Adrenergic means "having to do with adrenaline." Adrenaline is now called epinephrine (E) but the old terminology is still in use. Noradrenaline or norepinephrine (NE) is very similar to epinephrine though less potent; it is the neurotransmitter secreted by most postganglionic neurons of the sympathetic division (gold neurons with dashed axons).
The target tissues that respond to these compounds have adrenergic receptors in their membranes. There are two categories of receptors, alpha and beta, each of which has two subtypes. Both the alpha 1 (a1) and beta 1 (B1) are stimulatory (i.e., color-coded green) and the alpha 2 (a2) and beta 2 (B2) are inhibitory (i.e., color-coded red).
The illustrations to the right imply that norepinephrine is releases from the termimals of postganglionic neurons (orange bars); it then binds with the alpha 1 receptors in the target organs. Norepinephrine and epinephrine can also reach receptors by diffusing (arrows) out of nearby capillaries. Binding of epinephrine (E) or norepinephrine (NE) to this type of receptor stimulates the target tissue; accordingly alpha 1 receptors are color-coded green.
Alpha 1 receptors are characteristic of vascular smooth muscle, although its density varies thoughout the body. For example, it is sparce on the coronary vessels -- therefore not shown in this location in the model -- but quite abundant on blood vessels of the oral & nasal mucosae. It is also characteristic of GI & urinary sphincters. Contraction of these smooth muscle fibers encircling these tubular structures narrows them thus restricting the movement of substances through them.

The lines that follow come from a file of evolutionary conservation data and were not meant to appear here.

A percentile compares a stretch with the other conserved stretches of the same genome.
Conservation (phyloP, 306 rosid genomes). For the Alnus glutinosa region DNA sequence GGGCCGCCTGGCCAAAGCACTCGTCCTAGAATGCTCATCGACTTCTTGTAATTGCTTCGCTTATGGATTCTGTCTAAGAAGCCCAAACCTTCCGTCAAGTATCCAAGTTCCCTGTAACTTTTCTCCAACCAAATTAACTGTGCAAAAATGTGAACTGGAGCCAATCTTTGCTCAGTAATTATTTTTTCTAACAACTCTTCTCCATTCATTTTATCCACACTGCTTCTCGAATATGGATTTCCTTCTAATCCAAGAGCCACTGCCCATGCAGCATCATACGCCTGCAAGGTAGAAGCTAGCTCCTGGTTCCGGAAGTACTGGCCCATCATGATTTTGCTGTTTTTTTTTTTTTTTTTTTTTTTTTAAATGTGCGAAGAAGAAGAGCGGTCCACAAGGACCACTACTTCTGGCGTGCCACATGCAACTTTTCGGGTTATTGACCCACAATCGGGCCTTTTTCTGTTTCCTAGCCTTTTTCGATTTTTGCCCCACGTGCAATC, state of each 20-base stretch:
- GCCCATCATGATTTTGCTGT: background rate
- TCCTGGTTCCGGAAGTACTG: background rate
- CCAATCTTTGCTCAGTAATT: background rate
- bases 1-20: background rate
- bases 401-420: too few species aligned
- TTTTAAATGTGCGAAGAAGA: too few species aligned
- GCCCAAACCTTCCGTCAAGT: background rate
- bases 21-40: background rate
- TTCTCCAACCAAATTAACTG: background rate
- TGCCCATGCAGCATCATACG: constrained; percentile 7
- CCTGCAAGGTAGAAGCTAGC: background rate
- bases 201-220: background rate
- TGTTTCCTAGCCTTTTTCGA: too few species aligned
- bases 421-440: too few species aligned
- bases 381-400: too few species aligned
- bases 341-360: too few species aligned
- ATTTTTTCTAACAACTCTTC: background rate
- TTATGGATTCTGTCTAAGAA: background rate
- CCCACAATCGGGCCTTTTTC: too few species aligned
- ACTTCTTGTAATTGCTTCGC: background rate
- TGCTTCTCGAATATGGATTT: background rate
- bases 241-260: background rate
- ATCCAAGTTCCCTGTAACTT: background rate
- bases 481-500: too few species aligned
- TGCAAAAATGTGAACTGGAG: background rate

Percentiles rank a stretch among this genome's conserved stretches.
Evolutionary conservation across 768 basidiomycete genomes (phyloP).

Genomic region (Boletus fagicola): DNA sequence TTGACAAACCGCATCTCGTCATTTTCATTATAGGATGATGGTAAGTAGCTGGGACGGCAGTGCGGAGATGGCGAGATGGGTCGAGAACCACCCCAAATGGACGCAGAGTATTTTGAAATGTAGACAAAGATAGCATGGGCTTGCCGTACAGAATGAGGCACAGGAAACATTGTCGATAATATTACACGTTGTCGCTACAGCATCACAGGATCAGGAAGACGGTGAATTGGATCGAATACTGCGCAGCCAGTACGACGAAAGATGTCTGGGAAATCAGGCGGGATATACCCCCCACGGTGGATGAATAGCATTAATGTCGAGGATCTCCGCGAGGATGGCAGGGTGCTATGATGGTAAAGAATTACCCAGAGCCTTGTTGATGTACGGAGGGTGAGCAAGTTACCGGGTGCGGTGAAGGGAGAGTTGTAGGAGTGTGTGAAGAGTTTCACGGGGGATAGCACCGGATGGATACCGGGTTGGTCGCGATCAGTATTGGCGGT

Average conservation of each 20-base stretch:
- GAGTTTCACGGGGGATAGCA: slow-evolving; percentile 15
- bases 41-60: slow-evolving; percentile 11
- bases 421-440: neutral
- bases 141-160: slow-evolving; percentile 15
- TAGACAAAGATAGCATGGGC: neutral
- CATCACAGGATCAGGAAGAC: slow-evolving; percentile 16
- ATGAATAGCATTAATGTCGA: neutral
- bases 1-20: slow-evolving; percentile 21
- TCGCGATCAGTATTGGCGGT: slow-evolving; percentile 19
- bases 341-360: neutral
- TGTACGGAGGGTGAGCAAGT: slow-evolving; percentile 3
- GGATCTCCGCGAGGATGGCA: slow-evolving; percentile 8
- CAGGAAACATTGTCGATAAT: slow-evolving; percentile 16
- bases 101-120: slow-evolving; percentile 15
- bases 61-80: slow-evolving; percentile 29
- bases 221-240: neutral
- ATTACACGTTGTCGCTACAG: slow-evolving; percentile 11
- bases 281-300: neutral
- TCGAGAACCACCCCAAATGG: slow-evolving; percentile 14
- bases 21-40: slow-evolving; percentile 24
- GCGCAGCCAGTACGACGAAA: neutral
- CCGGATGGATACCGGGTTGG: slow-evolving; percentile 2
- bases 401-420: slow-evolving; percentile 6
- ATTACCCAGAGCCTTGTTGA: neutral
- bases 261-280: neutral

Alpha 1 receptors are also found on arrector pili muscles attached to hair follicles; their contraction accounts for "goose bumps." They are also found on apocrine sweat glands in the armpits, groin and palms causing 'nervous sweat' due solely to hormones in the blood. Contraction of the dilator muscle of the iris, causing the pupil to dilate, is due to alpha 1 binding .
They are abundant in the brain and are associated with the pain perception. In the periphery they are mainly located on vascular smooth muscle of veins more so than on arteries. Their effect is inhibitory.
Their most notable location is in the terminal membranes of adrenergic neurons (i.e., those that secrete norepinephrine) where they are described as "presynaptic". They are a component of a negative feedback mechanism in which the NE secreted by that terminal binds to its own alpha 2 receptors and, via a second messenger system, inhibits further secretion of NE by that neuron.
These receptors are characteristic of the heart; they are associated with the conducting system (e.g., pacemaker) and the ventricular musculature. They are also found in eccrine sweat & salivary glands. Binding of epinephrine or norepinephrine causes excitatory responses in these tissues; thus beta 1 is color-coded green.
Epinephrine binds to beta 2 receptors causing inhibitory responses by the target tissues; thus beta 2 is color-coded red. Norepinephrine does not bind to them.
Of special interest is their location on circular smooth muscle of air passages and some arterioles. These receptors are also located throughout the visceral smooth muscle of the GI tract & urinary bladder.
Last update: 10/12/2005